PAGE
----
Cape Town: 08 February 2018
Administrative efficiencies at South Africa’s eight commercial ports from Saldanha Bay on the west coast through to Richards Bay on the border of Mozambique will have to stack up significantly and stay stacked up if expected greater productivity by the shipping sector in the country is to be achieved, the South African Ship Operators & Agents Association (SASOAA) has urged.
The message to the country’s maritime sector authorities, among them the Transnet National Ports Authority (TNPA), was shared with maritime sector representatives at this year’s South African Maritime Safety Authority (SAMSA) ‘Stakeholders’ Dinner’ held in Cape Town on Wednesday evening.
The SAMSA event held annually at the foot of the Table Mountain in Cape Town to coincide with the congregation of among others, the country’s maritime sector stakeholders in the city for the country’s Parliament’s official reopening in early February every year, is an informal gathering designed to allow for sharing of views on current trends in the sector.
This year’s venue for the SAMSA event was the Mount Nelson Hotel, a stone’s throw from the South African Parliament.
However, the country’s State of the Nation address in Parliament scheduled for Thursday, 08 February 2018, was postponed. The SAMSA event went ahead anyhow.
Addressing more than 50 industry representatives as well as Government officials, Chief Executive Officer of SASOAA, Mr Peter Besnard said it was all very well that the shipping subsector in the country was correctly expected to show more productivity, but that there were creeping constraints, top of which were declining administrative and related efficiencies at the country’s ports.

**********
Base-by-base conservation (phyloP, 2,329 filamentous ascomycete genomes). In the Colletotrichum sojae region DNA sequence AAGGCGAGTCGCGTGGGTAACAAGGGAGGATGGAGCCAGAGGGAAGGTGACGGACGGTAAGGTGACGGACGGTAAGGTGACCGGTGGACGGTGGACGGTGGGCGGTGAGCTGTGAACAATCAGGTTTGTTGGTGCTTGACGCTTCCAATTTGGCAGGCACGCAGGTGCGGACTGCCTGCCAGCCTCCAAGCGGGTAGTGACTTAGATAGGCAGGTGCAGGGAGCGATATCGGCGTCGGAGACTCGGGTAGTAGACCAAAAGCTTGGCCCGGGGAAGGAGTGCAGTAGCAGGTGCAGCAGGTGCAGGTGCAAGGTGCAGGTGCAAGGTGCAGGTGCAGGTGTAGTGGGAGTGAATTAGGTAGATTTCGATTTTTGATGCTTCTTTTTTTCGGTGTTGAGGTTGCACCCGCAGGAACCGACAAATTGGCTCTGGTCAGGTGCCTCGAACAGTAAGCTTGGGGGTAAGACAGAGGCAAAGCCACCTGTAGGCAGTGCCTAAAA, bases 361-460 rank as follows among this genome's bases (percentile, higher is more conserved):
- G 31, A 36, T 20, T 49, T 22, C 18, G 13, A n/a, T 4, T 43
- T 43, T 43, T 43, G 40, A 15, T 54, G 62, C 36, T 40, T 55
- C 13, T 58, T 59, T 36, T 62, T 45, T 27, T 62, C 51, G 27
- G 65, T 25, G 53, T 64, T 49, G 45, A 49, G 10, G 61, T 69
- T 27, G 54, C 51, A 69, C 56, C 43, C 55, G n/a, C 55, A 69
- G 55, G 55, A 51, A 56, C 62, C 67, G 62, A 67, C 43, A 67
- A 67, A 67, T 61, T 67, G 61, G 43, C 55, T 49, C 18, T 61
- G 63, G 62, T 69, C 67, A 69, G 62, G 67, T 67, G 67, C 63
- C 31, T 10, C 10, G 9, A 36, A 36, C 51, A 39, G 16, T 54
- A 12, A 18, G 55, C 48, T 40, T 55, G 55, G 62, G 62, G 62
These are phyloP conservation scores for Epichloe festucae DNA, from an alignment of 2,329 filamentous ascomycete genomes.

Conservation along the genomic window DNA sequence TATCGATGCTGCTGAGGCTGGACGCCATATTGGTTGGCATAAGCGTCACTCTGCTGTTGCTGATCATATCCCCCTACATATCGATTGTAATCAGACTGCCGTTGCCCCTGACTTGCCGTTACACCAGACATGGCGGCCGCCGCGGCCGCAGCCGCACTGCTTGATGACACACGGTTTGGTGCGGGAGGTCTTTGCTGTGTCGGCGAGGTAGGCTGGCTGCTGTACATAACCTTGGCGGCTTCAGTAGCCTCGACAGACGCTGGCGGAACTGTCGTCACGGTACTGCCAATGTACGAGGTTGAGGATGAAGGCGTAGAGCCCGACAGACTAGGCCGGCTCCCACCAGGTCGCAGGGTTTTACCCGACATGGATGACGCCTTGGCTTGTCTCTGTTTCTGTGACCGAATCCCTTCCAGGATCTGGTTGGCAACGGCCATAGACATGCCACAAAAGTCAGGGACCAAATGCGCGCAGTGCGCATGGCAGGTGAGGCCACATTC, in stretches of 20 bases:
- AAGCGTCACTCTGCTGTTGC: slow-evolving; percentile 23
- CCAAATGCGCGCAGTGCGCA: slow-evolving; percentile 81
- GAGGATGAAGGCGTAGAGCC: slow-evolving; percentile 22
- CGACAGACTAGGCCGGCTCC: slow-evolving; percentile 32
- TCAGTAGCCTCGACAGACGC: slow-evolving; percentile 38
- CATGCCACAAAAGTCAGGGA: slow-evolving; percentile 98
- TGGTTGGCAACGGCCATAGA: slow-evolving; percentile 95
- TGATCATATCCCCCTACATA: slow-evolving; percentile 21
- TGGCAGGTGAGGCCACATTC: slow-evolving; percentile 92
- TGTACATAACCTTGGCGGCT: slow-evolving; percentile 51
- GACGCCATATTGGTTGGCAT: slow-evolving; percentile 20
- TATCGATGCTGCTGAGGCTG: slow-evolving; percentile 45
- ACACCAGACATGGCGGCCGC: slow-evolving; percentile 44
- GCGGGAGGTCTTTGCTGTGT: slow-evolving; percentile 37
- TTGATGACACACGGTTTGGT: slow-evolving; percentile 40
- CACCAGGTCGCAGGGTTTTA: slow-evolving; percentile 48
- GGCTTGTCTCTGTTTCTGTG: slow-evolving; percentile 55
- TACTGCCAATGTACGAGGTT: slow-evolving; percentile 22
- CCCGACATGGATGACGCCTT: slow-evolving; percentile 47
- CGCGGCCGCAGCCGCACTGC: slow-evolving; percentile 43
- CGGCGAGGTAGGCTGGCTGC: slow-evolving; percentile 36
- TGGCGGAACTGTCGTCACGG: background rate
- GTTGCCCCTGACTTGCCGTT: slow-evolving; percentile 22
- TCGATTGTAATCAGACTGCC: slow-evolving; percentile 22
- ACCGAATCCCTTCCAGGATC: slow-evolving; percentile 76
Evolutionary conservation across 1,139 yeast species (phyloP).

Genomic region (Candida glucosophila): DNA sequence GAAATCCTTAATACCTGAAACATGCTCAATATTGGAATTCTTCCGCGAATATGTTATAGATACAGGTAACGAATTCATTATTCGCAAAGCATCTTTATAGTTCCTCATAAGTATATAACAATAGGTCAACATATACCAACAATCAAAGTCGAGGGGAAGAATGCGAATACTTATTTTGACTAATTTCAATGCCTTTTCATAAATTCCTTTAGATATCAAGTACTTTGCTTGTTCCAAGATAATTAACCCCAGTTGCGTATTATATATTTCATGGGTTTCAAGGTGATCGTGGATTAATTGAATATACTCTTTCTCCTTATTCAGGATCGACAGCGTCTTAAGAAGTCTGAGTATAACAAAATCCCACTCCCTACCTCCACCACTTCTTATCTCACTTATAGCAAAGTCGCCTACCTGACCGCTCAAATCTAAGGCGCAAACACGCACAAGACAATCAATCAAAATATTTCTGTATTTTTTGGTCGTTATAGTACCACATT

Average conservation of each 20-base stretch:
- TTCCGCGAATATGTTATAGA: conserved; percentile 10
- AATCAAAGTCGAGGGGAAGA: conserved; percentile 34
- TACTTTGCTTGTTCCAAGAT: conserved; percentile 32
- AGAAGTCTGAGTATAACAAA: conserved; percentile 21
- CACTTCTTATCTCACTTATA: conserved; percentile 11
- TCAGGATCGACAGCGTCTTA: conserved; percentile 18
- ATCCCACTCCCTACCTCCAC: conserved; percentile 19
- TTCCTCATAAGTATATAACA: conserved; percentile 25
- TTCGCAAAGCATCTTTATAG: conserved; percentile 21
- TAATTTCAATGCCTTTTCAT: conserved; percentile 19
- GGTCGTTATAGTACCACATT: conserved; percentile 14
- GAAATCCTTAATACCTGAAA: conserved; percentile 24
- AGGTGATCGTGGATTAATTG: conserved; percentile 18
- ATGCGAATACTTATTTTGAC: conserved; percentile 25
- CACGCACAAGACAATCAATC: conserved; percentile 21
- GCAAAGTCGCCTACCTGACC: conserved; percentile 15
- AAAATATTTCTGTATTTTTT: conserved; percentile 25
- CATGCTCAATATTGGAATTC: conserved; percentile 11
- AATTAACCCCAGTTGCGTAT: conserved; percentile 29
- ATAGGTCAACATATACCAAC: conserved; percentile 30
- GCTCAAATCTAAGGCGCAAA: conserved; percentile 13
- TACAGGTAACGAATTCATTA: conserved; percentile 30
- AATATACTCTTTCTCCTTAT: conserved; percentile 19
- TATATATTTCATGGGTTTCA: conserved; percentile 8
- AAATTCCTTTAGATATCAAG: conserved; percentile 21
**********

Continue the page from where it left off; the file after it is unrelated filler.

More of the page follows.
South African ports are said to have a terminal capacity to handle container traffic totalling 8 013 000 TEUs per annum and just over half of which is available as
Mr Besnard singled out the port of Durban and to a degree, that of Richards Bay; as among ports in the country that were increasingly showing declining efficiencies in ship cargo handling.
According to Mr Besnard, requisite tooling, equipment and manning were increasingly becoming a problem that was contributing to the stifling of the shipping subsector’s greater productivity.
He said as things stood, anything between 14 to 17 days were being lost by the shipping subsector, at great cost, due to creeping inefficiencies where more than 5 000 containers would stand idle and not being attended to as they should be.
“I get reports every morning that between 4500 to 5000 containers stacked underground are ready for collection and they are not moving… those containers are in a congested state, and in next line is that two and half thousand of those containers are unassigned..which means that no truckers are assigned to move them.”
To listen to his full address, Click on the video below.
More on the SAMSA event to follow….
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